The suggestions offered here encouraged her to try the aroma therapy and other calming substances.

She said that coincidental to her news two days ago, Buster (everybody calls him Oliver except me) has started acting more acclimated again. He seems more relaxed, and is finally showing some playful moments, brief though they are still. He has a favorite sleeping spot on her rocking chair. She said that he hasn't really settled on a place of his own before this.

I will return to this thread later with any further developments.

Alfred Adler does the Hobby Inactive Member06 Mar 2015 12:44 a.m. PST

That's a great pic! ;)

Hey, I recognized some figs-I think- Are those Bowmen in skirmish Essex? lol

Personal logo Great War Ace Supporting Member of TMP06 Mar 2015 9:20 a.m. PST

Old Glory, with a couple of something else in there too, but I can't remember what they are….

Personal logo Great War Ace Supporting Member of TMP08 Mar 2015 9:30 p.m. PST

The invalid, in his staked out territory, the rocking chair.

picture

jpattern210 Mar 2015 10:55 a.m. PST

Poor guy!

MarescialloDiCampo19 Mar 2015 11:32 a.m. PST

Not a happy cat…

Old Slow Trot Inactive Member20 Mar 2015 6:32 a.m. PST

Hoping Buster and company will be OK.

Personal logo Great War Ace Supporting Member of TMP21 Mar 2015 8:23 a.m. PST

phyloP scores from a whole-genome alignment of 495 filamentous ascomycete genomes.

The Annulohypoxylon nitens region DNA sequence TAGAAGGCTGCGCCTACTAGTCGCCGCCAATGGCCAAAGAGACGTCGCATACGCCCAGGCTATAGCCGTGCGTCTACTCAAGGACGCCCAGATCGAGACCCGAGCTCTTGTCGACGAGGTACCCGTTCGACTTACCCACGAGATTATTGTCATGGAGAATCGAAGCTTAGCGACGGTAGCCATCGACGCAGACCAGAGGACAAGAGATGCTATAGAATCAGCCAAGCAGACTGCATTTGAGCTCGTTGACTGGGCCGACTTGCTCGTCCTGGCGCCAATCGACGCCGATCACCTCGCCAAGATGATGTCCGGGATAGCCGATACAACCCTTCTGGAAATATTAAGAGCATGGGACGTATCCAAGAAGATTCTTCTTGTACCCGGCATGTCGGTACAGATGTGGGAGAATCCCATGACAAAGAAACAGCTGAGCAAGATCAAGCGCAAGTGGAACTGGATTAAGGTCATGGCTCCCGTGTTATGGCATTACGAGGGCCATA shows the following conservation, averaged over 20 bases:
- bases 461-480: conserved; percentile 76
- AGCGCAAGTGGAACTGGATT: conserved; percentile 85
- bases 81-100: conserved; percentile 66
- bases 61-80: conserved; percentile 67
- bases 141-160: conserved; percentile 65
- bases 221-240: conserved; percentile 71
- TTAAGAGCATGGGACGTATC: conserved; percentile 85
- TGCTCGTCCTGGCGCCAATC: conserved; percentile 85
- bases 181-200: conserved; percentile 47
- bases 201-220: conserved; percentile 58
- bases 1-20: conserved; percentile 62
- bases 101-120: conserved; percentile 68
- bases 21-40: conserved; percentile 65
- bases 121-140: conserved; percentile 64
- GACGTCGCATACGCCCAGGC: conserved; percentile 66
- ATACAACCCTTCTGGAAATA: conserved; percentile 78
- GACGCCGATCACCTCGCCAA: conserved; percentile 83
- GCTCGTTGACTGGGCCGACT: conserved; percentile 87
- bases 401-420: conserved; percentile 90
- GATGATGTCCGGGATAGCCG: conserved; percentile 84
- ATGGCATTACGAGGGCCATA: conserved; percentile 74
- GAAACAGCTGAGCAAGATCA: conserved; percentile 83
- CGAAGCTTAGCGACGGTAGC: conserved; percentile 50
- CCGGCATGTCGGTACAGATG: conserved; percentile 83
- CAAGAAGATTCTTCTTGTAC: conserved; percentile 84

*SIGH*! "Company" keeps trying to draw him out with attention and affection. But he'll often as not stare at them and then turn away. In his kitty cat brain, I am sure that he associates all of this negative change since the move with the stupid hairless bipeds who have taken over his life. We, my wife and I, were at least neutral presences, who opened and closed his door to the outside world when he wanted us to (more or less "on time", at times he would have to wait, because we would not allow ourselves to be dictated to by the whims of a cat), kept his food and water sources full, and betimes even played with him a bit, etc. Now, he's clawed his neck raw, has to live cheek to jowl with two dogs, and the memory of a third dog lingering about the place, and two women who come and go with their busy lives and weird friends, etc. Life there is sure more busy and distracting. But possibly that is the exact opposite of what "Buster" naturally wants? Don't know. My daughter is intent on him healing there, instead of bringing him back to our house. I respect that, and part of me is relieved to not be burdened with the responsibility of taking care of a kitty cat again, especially a sick one! And that part of me feels guilty too….